PREMARITAL AGREEMENTS | Under Texas law, all community property is subject to division in a divorce.
A premarital, or prenuptial, agreement is a contract entered into prior to marriage. Valid premarital agreements predetermine the characterization of property without court involvement, allowing future spouses creative control over their financial future and status.
Though most premarital agreements in Texas are concerned with complex property issues, they can also set boundaries on many other issues such as the rights to control property during the marriage; dividing retirement and employee benefits; and specifying homestead rights.
KoonsFuller has decades of experience in creating and dealing with premarital agreements tailored to meet the circumstances and needs of our clients and their families
Texas Prenuptial Agreements
Being engaged to be married is an exciting time, with lots of preparation and decision-making. Although it’s not as pleasant to think about as where to go on your honeymoon, one of the important decisions you might have to make involves having a prenuptial agreement in place.
A prenuptial agreement is a legal contract that essentially protects a person’s finances and other property in the event that the couple eventually divorces. If you are from Texas and are planning on marrying, you might want to know all about prenuptial agreements if you or your future spouse deems it necessary.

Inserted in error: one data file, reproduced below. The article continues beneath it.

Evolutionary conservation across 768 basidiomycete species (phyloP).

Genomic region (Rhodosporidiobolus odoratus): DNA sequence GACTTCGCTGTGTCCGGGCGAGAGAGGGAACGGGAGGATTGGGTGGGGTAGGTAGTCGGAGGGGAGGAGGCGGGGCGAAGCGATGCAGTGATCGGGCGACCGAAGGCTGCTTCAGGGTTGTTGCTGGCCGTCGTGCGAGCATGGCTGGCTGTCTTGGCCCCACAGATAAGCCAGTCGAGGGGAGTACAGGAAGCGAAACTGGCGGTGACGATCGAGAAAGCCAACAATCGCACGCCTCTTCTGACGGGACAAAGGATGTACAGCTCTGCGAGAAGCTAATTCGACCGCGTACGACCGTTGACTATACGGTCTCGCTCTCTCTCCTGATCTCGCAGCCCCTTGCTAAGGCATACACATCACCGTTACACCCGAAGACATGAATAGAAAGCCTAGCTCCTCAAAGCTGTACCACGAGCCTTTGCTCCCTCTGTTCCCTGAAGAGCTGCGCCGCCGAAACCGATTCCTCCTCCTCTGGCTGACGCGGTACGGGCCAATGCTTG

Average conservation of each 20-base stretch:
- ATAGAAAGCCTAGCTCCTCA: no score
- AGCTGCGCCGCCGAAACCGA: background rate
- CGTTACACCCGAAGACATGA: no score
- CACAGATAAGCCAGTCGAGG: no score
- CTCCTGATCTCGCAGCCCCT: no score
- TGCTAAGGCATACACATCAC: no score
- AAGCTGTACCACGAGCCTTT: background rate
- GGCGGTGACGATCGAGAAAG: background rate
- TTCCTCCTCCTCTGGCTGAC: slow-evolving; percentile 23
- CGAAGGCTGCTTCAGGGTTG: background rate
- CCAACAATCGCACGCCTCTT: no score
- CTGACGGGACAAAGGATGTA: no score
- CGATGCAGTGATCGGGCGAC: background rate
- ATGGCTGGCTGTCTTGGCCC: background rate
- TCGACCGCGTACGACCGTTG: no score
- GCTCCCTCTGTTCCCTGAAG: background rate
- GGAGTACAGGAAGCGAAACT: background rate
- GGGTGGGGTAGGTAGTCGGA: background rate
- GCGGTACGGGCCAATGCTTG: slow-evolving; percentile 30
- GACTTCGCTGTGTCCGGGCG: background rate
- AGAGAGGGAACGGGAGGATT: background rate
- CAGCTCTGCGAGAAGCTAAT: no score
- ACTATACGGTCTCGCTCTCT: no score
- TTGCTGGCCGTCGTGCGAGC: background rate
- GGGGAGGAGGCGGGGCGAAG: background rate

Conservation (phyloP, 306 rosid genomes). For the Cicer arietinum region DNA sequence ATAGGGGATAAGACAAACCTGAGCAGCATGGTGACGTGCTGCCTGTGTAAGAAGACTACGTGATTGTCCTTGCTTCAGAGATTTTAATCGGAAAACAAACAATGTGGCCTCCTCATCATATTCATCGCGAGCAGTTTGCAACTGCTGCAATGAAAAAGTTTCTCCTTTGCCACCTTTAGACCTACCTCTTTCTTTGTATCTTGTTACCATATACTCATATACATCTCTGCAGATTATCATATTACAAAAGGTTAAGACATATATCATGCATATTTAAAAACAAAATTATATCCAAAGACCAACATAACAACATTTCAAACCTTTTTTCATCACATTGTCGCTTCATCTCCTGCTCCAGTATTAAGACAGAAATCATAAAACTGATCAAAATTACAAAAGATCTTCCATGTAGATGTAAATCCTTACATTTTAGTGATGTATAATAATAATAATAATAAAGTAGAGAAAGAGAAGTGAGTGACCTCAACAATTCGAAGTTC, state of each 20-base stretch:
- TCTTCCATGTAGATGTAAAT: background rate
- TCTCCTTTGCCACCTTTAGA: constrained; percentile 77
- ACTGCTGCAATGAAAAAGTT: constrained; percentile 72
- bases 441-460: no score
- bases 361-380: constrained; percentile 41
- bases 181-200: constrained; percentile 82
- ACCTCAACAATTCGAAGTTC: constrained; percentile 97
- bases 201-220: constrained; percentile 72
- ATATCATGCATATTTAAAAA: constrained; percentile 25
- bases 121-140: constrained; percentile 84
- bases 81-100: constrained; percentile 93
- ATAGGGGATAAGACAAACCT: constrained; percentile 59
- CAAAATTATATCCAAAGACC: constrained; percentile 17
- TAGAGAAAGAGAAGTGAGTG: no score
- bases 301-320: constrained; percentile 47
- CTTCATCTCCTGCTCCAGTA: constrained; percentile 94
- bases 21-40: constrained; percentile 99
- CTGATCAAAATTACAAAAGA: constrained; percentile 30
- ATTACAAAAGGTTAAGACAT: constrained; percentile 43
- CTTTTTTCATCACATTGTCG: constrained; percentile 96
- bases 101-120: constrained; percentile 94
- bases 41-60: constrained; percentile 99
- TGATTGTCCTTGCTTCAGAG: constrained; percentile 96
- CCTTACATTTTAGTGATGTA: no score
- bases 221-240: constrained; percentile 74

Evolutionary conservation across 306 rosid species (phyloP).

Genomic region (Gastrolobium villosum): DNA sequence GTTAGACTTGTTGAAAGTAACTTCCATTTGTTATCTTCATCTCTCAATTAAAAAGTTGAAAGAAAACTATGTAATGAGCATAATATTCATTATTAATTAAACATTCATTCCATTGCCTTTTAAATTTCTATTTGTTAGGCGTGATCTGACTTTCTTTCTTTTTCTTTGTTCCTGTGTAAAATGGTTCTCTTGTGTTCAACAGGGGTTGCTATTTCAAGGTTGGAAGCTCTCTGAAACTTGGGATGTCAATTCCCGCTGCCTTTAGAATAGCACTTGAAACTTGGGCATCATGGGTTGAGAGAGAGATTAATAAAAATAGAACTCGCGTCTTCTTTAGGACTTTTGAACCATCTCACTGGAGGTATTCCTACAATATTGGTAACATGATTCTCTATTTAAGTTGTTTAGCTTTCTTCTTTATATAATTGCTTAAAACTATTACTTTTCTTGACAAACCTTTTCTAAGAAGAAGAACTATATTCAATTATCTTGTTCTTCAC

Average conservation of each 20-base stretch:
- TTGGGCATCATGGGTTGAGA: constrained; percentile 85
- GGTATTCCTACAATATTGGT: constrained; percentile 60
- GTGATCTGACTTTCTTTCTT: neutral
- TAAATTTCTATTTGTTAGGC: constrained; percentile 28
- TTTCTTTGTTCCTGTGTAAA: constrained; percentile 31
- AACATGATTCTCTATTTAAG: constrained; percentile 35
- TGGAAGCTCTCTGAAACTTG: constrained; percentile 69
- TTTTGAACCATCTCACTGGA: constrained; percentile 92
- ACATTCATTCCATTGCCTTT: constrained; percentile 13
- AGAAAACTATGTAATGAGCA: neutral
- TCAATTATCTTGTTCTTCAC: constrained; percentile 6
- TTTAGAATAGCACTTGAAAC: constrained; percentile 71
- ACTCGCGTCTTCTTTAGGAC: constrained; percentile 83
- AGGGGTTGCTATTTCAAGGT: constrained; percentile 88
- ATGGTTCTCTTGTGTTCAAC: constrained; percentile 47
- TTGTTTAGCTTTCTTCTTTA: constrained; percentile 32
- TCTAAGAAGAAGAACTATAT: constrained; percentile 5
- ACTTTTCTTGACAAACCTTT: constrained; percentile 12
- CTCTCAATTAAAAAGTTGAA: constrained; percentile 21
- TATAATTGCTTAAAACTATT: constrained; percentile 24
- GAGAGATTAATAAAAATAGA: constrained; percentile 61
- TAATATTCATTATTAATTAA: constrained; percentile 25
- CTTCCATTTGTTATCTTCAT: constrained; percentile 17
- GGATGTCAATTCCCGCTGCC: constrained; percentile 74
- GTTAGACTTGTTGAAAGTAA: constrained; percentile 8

Who Should Get a Prenuptial Agreement?
Prenuptial agreements can serve a benefit for all couples regardless of the socio-economic status. However, there are certain situations that may warrant getting a prenuptial agreement more than others. Those include the following:
- One or both of the parties have major debt they would be bringing into the marriage
- One or both parties have property they would bring into the marriage
- One or both parties are marrying for the second time or have had even more prior marriages
- One or both parties have children
- One or both parties want to keep their estates secure
- One or both parties are starting a new business venture-backed by investors keenly interested in protecting their investment/money.
A prenuptial agreement helps the couple (or any third parties who may be financially affected by the divorce) to have peace of mind that in the event things don’t work out, they have more certainty as to how assets and liabilities will be divided. This also tends to reduce the cost of litigation in the event the marriage dissolves.
Benefits of a Prenuptial Agreement
Prenuptial agreements carry certain benefits for one or both parties. They include the following: